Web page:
Skip to main content
Civil Service

This blog post was published under the 2015-2024 Conservative Administration

Final reflections on faith and belief

Clare Moriarty
Clare Moriarty

Coronavirus has turned our lives upside down in so many ways over the last few weeks and caused us to find reserves that we didn’t know existed. Among them is the impact on people of faith and belief, and the way that our faith and/or belief helps us to deal with it.  

Today is Spy Wednesday, part of Holy Week before Easter on Sunday. As a Christian, I find it hard to believe that churches will be closed over Easter, the most significant festival of the religious calendar. Live-streaming a regular Sunday service with only the priest in the church is one thing. But Easter? I can’t quite get my head round it.  

Today is also the start of Passover in the Jewish calendar, a time when families gather together to share the seder plate. Vaishaki falls next Monday, an important festival for both Hindus and Sikhs that is usually celebrated with communal fairs and processions. And I know my Muslim colleagues will be thinking about the month of Ramadan, a time where food and prayer are usually shared with the community. All of that will be quiet this year across the UK, with no gatherings that extend beyond individual households. How odd does that feel?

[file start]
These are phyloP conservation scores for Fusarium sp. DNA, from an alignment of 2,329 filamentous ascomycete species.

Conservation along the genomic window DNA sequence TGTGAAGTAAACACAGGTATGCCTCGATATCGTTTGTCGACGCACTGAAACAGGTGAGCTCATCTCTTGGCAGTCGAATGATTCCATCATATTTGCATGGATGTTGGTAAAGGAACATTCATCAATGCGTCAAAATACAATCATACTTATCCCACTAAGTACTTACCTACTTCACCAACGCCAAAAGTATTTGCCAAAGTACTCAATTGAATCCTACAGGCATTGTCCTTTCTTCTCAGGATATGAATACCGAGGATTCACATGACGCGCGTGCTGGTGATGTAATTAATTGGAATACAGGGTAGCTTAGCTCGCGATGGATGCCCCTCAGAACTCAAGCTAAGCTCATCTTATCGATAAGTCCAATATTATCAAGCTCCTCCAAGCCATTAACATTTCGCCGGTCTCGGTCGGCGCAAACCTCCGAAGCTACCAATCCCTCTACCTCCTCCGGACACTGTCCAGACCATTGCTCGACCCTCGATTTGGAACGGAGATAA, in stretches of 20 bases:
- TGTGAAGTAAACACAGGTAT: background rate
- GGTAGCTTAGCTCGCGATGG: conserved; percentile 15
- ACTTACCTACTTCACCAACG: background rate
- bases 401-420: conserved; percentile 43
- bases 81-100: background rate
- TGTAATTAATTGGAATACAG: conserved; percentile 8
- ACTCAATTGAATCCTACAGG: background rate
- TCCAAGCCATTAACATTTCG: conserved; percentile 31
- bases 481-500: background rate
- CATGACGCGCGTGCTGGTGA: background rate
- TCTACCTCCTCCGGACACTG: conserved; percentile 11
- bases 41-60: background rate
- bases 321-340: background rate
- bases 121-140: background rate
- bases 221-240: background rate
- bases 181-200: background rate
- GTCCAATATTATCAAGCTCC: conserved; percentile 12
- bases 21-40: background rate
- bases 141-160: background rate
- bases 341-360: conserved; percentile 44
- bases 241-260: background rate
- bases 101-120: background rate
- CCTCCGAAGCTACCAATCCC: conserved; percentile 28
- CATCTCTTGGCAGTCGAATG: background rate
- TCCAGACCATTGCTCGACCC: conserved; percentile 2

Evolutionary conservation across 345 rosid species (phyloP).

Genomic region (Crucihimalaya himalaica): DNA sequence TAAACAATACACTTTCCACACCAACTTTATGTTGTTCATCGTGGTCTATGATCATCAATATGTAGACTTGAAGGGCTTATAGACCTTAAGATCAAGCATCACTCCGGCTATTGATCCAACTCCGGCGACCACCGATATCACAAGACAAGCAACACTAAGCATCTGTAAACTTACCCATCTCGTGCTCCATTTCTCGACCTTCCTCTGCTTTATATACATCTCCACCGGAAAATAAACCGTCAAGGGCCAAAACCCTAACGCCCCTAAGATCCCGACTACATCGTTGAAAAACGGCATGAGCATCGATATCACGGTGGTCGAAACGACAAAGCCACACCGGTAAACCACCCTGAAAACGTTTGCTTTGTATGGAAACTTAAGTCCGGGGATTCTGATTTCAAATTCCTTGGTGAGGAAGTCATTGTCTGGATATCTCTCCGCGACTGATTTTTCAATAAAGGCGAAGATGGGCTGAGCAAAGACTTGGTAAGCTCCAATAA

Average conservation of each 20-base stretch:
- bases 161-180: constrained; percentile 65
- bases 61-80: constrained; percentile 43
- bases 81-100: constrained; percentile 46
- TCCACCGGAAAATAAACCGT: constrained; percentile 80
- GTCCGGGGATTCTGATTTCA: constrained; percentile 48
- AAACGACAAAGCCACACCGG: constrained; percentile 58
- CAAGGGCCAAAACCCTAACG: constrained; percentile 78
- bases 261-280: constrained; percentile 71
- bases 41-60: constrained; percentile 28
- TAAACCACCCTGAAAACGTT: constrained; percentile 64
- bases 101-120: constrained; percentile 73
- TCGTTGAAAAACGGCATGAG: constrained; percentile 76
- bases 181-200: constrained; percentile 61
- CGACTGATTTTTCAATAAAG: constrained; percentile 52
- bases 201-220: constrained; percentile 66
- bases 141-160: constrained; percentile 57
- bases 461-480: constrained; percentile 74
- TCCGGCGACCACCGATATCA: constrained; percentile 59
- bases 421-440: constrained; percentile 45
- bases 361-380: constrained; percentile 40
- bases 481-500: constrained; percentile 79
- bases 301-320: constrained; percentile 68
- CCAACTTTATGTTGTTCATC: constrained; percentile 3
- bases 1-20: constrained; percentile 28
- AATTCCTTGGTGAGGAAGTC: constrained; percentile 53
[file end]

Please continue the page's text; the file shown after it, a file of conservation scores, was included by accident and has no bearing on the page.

Across all faiths, the loss of communal worship feels particularly hard – in a different category from the other constraints that we need to observe. We don’t have to be with other people to meet our religious observances, but coming together is an important part of the community dimension to faith and belief that sits alongside our private faith.

At the same time, as we all deal with disruption to our daily lives - necessary to keep ourselves and others safe - faith and belief are important anchors, helping people to cope. Churches, synagogues and mosques are responding – never have so many sermons been uploaded to YouTube! – and also supporting wider efforts to look after those who may be isolated and vulnerable. All the positive qualities of faith communities are out in force.